If you’ve had your thyroid function checked and everything is normal or your TSH is a bit on the high side, before you decide to take thyroid medication, check to see if you need more iodine in your diet (or as a supplement). There are a number of ways to check for iodine status, including a 24-hour urine sample. Working with a health care practitioner who is familiar with iodine metabolism is ideal for this. But since many health care practitioners aren’t, here’s a quick and relatively accurate way to test it yourself.
Get a bottle of Iosol (which can be purchased from TCPS Direct). When you arise in the morning, put several drops on your wrist and rub them around with the applicator until you have an iodine patch that is about two inches by two inches. Monitor this patch every 30 minutes until the iodine is absorbed into your skin. If your iodine level is adequate, you’ll still have some iodine visible on your skin when you go to bed in the evening. In other words, the iodine should stay on your skin for at least 10 hours. (I’ve done this test with many individuals. And some women absorb the iodine in as little as 20 minutes! That’s right. It completely disappears!)
If you absorb the iodine in under 10 hours, you may want to take a supplement. Despite the fact that many (if not most) women are iodine deficient, iodine supplementation should be approached in a balanced and judicious way—especially if you are already on thyroid medication. If you are unsure about what to do, consult a physician before beginning supplementation. A typical course of treatment is to start with a recommended dose (per package instructions) upon arising and continue for a month. Then do the iodine patch test again. I recommend taking the iodine daily until it stays on your skin for 10 hours or more.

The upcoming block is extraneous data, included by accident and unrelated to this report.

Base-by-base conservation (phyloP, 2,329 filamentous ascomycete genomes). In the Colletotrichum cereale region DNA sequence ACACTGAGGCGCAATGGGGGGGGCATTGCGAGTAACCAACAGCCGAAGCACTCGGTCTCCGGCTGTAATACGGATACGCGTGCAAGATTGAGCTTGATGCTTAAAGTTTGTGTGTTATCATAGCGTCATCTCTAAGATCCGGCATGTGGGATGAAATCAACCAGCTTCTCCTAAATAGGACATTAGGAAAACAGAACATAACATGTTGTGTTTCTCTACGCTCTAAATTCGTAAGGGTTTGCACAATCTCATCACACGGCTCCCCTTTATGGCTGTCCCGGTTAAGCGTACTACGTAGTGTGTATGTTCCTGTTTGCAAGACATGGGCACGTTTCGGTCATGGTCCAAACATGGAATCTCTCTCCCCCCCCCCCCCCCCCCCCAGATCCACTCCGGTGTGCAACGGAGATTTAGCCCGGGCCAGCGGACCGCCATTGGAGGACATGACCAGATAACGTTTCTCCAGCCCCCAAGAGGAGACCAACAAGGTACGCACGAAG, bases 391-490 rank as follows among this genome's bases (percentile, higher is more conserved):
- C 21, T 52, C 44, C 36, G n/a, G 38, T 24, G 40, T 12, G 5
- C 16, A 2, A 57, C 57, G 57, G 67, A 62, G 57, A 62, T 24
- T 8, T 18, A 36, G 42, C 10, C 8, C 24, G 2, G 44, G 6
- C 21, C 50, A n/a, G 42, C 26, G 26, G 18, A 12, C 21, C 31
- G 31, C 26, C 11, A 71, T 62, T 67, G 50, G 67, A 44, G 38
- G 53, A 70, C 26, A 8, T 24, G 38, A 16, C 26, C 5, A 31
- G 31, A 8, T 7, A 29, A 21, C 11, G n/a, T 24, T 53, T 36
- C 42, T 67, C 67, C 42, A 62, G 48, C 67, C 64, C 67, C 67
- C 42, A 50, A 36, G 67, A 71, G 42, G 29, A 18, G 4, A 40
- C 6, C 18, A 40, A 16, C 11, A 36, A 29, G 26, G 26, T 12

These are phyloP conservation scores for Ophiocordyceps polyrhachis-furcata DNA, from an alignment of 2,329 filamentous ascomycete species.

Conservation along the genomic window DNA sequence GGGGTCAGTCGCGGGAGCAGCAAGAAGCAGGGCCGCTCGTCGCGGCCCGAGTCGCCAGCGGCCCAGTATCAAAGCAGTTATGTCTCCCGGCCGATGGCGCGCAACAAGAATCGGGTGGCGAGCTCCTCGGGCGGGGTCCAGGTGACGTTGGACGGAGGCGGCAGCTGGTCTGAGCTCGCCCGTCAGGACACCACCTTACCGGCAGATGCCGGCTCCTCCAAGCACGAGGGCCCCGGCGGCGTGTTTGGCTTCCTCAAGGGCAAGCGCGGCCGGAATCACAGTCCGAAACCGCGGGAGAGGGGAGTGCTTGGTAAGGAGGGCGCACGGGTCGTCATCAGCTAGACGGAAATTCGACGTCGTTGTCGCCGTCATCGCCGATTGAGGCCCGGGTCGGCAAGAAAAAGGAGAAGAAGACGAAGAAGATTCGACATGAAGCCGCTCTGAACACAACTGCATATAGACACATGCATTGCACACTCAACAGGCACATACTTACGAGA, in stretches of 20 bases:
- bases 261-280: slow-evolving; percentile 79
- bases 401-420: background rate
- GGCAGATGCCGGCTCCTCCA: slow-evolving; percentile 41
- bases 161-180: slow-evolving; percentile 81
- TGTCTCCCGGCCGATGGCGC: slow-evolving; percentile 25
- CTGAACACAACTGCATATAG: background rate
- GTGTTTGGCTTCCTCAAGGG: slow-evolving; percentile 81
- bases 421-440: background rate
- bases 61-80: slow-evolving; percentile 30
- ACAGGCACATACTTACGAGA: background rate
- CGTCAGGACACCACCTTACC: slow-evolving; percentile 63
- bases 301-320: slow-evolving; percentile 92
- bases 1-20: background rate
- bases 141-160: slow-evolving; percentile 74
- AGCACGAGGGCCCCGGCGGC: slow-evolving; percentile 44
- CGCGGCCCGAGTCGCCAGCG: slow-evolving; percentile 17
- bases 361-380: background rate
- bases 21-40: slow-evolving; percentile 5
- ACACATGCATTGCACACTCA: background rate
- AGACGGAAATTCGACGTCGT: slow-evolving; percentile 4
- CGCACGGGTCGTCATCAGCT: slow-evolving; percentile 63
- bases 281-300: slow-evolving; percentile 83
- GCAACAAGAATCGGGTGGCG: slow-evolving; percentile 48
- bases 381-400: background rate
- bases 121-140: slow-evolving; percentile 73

When you start taking iodine, you might get a reaction in the form of a rash, headaches, or a general feeling of malaise. This is because the iodine can cause a ‘detox’ reaction in your body as it displaces excess chlorine, fluoride, bromide, and even heavy metals, from your body. Don’t panic. This isn’t a reaction to iodine. It’s your body detoxifying itself! Cut way back on the amount of iodine you are taking, then gradually increase it. This sort of detox reaction is also common when you start taking a good vitamin supplement.
If you’re already on thyroid hormone, you may find that you need a lower dose if you supplement with iodine. In fact, you may even be able to discontinue your medication altogether. So make sure you and your health care practitioner are on the same page with all of this. Or find someone who is. (If your current practitioner isn’t up to speed on the thyroid/iodine connection, I recommend you look for a health care practitioner who has been trained in Functional Medicine. Check out the Institute for Functional Medicine’s Web site to find someone near you.)
A word about breast tenderness: Believe it or not, the female breast needs more iodine each and every day to stay healthy than does the thyroid. Iodine expert Dr. Sherri Tenpenny points out that it takes about 3,000 mcg of iodine daily to keep breasts optimally healthy. That’s far more than the thyroid needs. And it’s also why women who get enough iodine in their diets often recover completely from breast pain!